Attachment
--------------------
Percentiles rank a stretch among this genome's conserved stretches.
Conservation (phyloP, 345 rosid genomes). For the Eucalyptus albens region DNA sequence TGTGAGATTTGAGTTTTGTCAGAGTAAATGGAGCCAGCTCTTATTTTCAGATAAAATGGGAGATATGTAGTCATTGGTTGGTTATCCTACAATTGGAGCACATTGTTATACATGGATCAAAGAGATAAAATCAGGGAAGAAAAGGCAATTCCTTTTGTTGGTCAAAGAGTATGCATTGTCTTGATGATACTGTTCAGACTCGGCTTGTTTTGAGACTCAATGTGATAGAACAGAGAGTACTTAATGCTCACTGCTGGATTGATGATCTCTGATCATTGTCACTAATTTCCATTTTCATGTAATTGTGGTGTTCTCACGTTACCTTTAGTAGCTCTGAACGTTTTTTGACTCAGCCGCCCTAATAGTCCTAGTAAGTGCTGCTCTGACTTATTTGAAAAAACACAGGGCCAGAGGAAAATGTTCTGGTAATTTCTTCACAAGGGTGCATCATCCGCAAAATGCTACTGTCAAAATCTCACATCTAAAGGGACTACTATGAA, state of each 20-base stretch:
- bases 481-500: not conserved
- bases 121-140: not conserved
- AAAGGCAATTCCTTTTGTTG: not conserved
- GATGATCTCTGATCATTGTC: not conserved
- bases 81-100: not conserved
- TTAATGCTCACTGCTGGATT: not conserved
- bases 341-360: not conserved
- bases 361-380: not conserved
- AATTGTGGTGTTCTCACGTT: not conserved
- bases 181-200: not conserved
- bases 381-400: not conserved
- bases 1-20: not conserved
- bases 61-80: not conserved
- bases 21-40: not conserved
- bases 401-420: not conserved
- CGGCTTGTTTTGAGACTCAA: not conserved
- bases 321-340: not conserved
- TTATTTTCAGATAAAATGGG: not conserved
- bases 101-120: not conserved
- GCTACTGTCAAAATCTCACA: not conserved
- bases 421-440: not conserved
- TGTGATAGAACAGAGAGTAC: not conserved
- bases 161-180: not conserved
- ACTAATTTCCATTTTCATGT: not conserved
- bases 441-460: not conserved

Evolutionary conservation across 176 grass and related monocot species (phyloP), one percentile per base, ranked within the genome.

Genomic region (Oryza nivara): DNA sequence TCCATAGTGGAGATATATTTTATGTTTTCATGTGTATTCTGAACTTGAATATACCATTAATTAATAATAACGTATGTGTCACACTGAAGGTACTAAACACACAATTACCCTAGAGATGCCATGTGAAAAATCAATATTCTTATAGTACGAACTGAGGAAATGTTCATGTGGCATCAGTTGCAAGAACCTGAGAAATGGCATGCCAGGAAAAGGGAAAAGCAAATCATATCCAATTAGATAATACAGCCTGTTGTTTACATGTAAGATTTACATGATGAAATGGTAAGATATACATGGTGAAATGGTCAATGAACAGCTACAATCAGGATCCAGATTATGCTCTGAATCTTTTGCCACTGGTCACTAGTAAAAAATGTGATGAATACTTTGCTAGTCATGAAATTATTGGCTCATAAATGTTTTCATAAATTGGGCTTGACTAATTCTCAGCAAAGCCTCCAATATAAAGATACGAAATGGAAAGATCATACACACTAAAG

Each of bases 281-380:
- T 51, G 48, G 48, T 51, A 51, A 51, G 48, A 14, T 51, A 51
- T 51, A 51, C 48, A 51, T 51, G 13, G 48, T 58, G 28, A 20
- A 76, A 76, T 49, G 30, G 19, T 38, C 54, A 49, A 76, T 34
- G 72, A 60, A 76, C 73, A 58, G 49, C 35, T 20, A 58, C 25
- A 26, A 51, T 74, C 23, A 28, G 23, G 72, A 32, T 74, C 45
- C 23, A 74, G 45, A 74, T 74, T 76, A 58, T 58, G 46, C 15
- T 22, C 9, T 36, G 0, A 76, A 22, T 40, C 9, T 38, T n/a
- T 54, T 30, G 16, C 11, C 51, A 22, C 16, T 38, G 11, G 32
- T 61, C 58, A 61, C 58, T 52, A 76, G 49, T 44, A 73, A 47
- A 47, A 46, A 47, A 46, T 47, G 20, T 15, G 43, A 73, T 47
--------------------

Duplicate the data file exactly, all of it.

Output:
Percentiles rank a stretch among this genome's conserved stretches.
Conservation (phyloP, 345 rosid genomes). For the Eucalyptus albens region DNA sequence TGTGAGATTTGAGTTTTGTCAGAGTAAATGGAGCCAGCTCTTATTTTCAGATAAAATGGGAGATATGTAGTCATTGGTTGGTTATCCTACAATTGGAGCACATTGTTATACATGGATCAAAGAGATAAAATCAGGGAAGAAAAGGCAATTCCTTTTGTTGGTCAAAGAGTATGCATTGTCTTGATGATACTGTTCAGACTCGGCTTGTTTTGAGACTCAATGTGATAGAACAGAGAGTACTTAATGCTCACTGCTGGATTGATGATCTCTGATCATTGTCACTAATTTCCATTTTCATGTAATTGTGGTGTTCTCACGTTACCTTTAGTAGCTCTGAACGTTTTTTGACTCAGCCGCCCTAATAGTCCTAGTAAGTGCTGCTCTGACTTATTTGAAAAAACACAGGGCCAGAGGAAAATGTTCTGGTAATTTCTTCACAAGGGTGCATCATCCGCAAAATGCTACTGTCAAAATCTCACATCTAAAGGGACTACTATGAA, state of each 20-base stretch:
- bases 481-500: not conserved
- bases 121-140: not conserved
- AAAGGCAATTCCTTTTGTTG: not conserved
- GATGATCTCTGATCATTGTC: not conserved
- bases 81-100: not conserved
- TTAATGCTCACTGCTGGATT: not conserved
- bases 341-360: not conserved
- bases 361-380: not conserved
- AATTGTGGTGTTCTCACGTT: not conserved
- bases 181-200: not conserved
- bases 381-400: not conserved
- bases 1-20: not conserved
- bases 61-80: not conserved
- bases 21-40: not conserved
- bases 401-420: not conserved
- CGGCTTGTTTTGAGACTCAA: not conserved
- bases 321-340: not conserved
- TTATTTTCAGATAAAATGGG: not conserved
- bases 101-120: not conserved
- GCTACTGTCAAAATCTCACA: not conserved
- bases 421-440: not conserved
- TGTGATAGAACAGAGAGTAC: not conserved
- bases 161-180: not conserved
- ACTAATTTCCATTTTCATGT: not conserved
- bases 441-460: not conserved

Evolutionary conservation across 176 grass and related monocot species (phyloP), one percentile per base, ranked within the genome.

Genomic region (Oryza nivara): DNA sequence TCCATAGTGGAGATATATTTTATGTTTTCATGTGTATTCTGAACTTGAATATACCATTAATTAATAATAACGTATGTGTCACACTGAAGGTACTAAACACACAATTACCCTAGAGATGCCATGTGAAAAATCAATATTCTTATAGTACGAACTGAGGAAATGTTCATGTGGCATCAGTTGCAAGAACCTGAGAAATGGCATGCCAGGAAAAGGGAAAAGCAAATCATATCCAATTAGATAATACAGCCTGTTGTTTACATGTAAGATTTACATGATGAAATGGTAAGATATACATGGTGAAATGGTCAATGAACAGCTACAATCAGGATCCAGATTATGCTCTGAATCTTTTGCCACTGGTCACTAGTAAAAAATGTGATGAATACTTTGCTAGTCATGAAATTATTGGCTCATAAATGTTTTCATAAATTGGGCTTGACTAATTCTCAGCAAAGCCTCCAATATAAAGATACGAAATGGAAAGATCATACACACTAAAG

Each of bases 281-380:
- T 51, G 48, G 48, T 51, A 51, A 51, G 48, A 14, T 51, A 51
- T 51, A 51, C 48, A 51, T 51, G 13, G 48, T 58, G 28, A 20
- A 76, A 76, T 49, G 30, G 19, T 38, C 54, A 49, A 76, T 34
- G 72, A 60, A 76, C 73, A 58, G 49, C 35, T 20, A 58, C 25
- A 26, A 51, T 74, C 23, A 28, G 23, G 72, A 32, T 74, C 45
- C 23, A 74, G 45, A 74, T 74, T 76, A 58, T 58, G 46, C 15
- T 22, C 9, T 36, G 0, A 76, A 22, T 40, C 9, T 38, T n/a
- T 54, T 30, G 16, C 11, C 51, A 22, C 16, T 38, G 11, G 32
- T 61, C 58, A 61, C 58, T 52, A 76, G 49, T 44, A 73, A 47
- A 47, A 46, A 47, A 46, T 47, G 20, T 15, G 43, A 73, T 47